And. Now. In certain circumstances, I might say there are times that you can say top like performance in, and of it like that. Doesn't dictate that that's always the best practice. So I'm, I completely get that. But in this case, there wasn't, there was nothing that the top performers were doing. That put the company at risk that ruined a customer experience. Like they just did it a slightly different way and it got significantly better results.
Well, what I would do is that go change the playbook. Like that's okay. We have a better way of doing things. Let's go change the playbook. In this case, they wanted to change the sales practice. And, and I fundamentally agreed and we've we've, um, we've in, in communicated that, and we're, we're, we're going to go the way of updating the playbook, not the actual practice. That's that's getting the results.
Um, but I, I share these couple of things because these playbooks can, um, can, can get to a point where they're running the business, right? Like, this is what I mean when I say playbooks gone wild,
um, a few other things that I've seen with, with playbooks that can create some challenges. Um, one is. When you have so goddamn many playbooks that no one can keep up with them all. You know, if you're, if, if you have to. Do you know, if, if, if your playbook, when you print it out is, you know, as long as the tax code. Especially if you're in a small, small, midsize business, it's, it's not serving its purpose. Um, so these, you know, 50 7300 page, uh, playbooks, and then having dozens or hundreds of them to try to document every single practice that's that's happening in the business. Um, when that starts to happen. They actually lose their power.
Um, it's th there was it's, it's been a long time, so I don't know if it's still the case, but many, many years ago it was, you know, my, my mom was having some tax issues with. With the IRS, right? She wasn't, she was a business owner and she couldn't get a straight answer and she would call people at the IRS and they'd say, well, ma'am. Um, we will give you the internal revenue service. If you're listening outside the states. Um, Well, ma'am, here's our best advice. Here's There's the answer that I'm giving you and now keep in mind. I could be wrong. And she said, you're, you're an employee. I'm calling you for the answer as well. Nobody can actually know all the rules here. Ma'am.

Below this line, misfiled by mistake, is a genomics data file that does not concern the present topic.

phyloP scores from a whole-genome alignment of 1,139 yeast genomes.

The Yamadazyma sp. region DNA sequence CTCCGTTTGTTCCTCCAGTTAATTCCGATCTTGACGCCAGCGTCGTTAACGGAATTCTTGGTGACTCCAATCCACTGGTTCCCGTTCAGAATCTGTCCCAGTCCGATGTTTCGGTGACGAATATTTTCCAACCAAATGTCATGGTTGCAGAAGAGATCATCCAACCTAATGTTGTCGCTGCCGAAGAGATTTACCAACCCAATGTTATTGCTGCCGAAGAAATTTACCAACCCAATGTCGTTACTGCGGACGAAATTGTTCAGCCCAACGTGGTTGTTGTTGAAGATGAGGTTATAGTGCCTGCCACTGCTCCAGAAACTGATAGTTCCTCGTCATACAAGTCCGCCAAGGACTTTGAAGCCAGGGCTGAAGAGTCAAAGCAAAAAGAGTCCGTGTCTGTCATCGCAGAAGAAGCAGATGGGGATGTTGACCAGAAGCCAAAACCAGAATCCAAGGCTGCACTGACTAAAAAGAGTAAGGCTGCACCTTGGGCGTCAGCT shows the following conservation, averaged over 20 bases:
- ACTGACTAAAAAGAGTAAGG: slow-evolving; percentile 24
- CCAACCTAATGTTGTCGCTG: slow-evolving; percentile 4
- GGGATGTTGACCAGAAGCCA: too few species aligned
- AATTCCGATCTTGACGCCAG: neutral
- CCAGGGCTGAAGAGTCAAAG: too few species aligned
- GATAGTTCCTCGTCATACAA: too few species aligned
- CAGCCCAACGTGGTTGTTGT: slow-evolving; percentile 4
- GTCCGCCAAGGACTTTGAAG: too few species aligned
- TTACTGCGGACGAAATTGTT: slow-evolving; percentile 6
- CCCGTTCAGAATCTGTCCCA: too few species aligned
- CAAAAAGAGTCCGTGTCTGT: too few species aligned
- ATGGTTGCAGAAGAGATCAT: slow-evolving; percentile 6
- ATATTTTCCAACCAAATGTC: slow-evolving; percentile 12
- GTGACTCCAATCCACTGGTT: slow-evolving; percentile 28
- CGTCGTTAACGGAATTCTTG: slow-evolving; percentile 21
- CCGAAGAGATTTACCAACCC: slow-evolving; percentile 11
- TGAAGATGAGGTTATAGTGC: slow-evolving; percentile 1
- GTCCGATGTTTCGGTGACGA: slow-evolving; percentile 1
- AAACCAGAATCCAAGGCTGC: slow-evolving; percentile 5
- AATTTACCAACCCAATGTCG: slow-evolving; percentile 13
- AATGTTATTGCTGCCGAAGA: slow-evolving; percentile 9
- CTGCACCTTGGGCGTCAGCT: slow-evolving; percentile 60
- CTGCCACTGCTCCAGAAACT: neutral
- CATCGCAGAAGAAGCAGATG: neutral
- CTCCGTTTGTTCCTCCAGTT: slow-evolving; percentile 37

And that is what, like playbooks gone. Wild. Sounds like to me when, when it's too much text too much, copy too many books, too. The length of these things become novels. Um, they're, they're not being adhered to. Because nobody knows all the information that's in them, which makes them powerless. It renders them absolutely powerless. If the information isn't being transferred to the people that need to know it.
Um, the other thing is they. Another thing that I see with, with a lot of playbooks and or playbooks gone wild as I'm calling it. Um, is that they become so rigid. That they lose their power. Uh, also because no, one's. No one's changing them. No, one's no one's iterating them. The, it gets not, it's not like a flexible. You know, ongoing, like agile based type of playbook. It's we spent a ton of time. Documenting everything that we could. As it was right now, almost like a balance sheet, right? Like a balance sheet is a snapshot of the financial conditions at any given time. The next day. The balance sheet. Is no longer the same in any business. Well that's, if, if
that's the way your playbooks are that you took a snapshot and you invested a ton of effort to get, get it documented and then moved on. They will. It's just a matter of time, every day that passes, they become more relevant and the, the more inflexible they are. The, um, the more quickly they, they become obsolete.